At last, you too, O my sister, have eaten
the fruit of the forbidden tree*!
Those who eat its fruit are thrown away by God
from the garden of Eden into the dustbin of Earth.
Those who eat its fruit discover youth
within their bodies; that youth sets fire
to all the organs of body; then men, like drunkards,
go to live in a forest leaving their homes behind,
and build there with a great devotion
Now I play on my old bamboo-flute sitting alone
into Kashful garden as white as a dhuti.
Crossing the border, its tone cannot reach you
at your father-in-law’s house in Odisha.
It is many years you went to your husband’s house.
After your departure, barbed wires came
in the border.
How will I go to you, O Didi*,
when the border-guards, like hunters, raise their
hungry guns towards us as if we were the tasty
Horial doves* sitting on the boughs of a peepul tree?
Now when the fields of Autumn get full
of mustard-flowers, your memory gets alive;
you wearing the yellow sari used to run like a fairy
on the dew-wet boundaries of mustard-fields
catching my one hand tightly- I started panting-
I only recollect those sweet scenes now.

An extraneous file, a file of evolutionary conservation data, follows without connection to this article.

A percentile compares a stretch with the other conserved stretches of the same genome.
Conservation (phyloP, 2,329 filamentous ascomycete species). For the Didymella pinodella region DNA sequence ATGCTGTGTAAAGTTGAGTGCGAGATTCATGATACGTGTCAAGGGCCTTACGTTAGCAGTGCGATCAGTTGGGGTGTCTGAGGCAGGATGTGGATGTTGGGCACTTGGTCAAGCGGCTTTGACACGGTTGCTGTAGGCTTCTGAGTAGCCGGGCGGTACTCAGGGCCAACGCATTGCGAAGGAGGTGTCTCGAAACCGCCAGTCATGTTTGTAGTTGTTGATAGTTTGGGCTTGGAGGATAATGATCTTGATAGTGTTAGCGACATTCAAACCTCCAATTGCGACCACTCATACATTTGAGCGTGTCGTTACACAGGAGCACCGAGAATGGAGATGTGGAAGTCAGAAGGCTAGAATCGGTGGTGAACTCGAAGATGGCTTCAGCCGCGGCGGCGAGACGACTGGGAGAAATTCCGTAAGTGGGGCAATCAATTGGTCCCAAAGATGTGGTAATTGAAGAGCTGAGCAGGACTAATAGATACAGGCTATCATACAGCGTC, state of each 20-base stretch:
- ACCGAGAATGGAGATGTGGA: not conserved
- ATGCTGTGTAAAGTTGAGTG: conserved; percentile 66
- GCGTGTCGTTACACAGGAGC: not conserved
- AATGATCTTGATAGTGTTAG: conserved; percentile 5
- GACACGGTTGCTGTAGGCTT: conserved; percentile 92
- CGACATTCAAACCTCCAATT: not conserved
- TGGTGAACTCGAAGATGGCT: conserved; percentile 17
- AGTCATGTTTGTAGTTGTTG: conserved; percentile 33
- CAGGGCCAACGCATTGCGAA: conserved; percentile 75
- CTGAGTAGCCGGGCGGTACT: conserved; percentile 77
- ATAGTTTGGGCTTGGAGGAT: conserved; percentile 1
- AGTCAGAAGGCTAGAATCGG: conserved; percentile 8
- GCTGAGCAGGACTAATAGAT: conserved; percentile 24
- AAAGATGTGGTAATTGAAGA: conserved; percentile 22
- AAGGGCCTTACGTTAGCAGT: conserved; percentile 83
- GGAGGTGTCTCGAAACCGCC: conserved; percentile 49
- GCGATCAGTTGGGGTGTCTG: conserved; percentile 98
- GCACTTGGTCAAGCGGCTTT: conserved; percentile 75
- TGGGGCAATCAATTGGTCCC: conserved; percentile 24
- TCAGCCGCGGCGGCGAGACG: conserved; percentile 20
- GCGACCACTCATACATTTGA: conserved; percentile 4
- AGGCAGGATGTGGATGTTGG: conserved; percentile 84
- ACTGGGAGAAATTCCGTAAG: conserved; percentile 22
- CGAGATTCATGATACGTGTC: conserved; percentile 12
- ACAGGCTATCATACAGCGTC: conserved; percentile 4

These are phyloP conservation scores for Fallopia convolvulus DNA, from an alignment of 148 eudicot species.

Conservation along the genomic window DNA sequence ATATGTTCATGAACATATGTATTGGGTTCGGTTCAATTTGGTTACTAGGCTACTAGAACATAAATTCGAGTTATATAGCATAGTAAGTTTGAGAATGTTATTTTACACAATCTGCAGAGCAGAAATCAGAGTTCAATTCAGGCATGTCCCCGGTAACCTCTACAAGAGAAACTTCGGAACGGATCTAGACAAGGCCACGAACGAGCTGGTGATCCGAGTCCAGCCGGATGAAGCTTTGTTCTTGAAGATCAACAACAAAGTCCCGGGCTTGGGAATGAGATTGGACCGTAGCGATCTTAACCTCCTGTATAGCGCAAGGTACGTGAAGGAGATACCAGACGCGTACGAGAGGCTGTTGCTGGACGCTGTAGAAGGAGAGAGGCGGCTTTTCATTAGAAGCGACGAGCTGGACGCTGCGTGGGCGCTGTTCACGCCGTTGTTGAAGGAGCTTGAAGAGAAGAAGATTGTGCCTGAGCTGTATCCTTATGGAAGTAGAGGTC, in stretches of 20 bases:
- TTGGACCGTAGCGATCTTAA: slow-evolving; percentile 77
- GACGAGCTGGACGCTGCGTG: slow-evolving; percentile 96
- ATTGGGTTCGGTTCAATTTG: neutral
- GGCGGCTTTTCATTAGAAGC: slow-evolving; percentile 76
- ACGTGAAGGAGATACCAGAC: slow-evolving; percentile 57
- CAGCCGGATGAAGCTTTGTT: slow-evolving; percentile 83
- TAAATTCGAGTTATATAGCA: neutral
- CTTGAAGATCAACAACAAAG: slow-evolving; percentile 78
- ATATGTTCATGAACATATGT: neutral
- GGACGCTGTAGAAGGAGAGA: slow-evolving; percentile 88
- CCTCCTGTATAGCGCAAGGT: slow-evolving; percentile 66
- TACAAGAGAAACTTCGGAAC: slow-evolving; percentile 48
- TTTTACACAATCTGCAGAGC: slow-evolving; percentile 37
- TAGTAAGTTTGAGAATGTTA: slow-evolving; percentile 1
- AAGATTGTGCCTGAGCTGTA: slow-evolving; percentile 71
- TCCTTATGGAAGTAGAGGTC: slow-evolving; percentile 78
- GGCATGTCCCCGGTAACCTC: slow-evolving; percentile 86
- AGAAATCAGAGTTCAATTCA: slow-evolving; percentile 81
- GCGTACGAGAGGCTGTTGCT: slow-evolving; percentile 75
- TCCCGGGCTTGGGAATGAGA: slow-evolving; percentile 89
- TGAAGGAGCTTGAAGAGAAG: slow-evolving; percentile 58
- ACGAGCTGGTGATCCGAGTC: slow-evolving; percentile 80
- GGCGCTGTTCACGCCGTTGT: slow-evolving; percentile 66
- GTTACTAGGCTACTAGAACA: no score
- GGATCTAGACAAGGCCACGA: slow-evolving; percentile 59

When the mango trees get surged now with small
green mangoes, I rush to our kitchen to steal away
some salt and then I start sharpening oysters
on the cemented ghat of our pond-
it seems to me you are coming within a moment
filling the loose end of your sari with mangoes
and addressing me, you say, ‘Look at, Appu,
how big the mangoes are! Surely seeds have grown
O my sister, leaving those wild pleasures behind,
which pleasures do you run after now?
Which peace does one get by getting married,
Which peace does one get by going to a father-in-law’s house,
Which peace does one get by getting mad with body
when the salty tears of separation raise waves
into her Appu’s two eyes?
Was Adam happy for a moment leaving the garden of Eden?
O Durgadi, are you happy too, leaving your Appu behind?
– – – – – –
*Tree of the Knowledge
*’Didi’ means ‘elder sister’
*A kind of dove in Bengal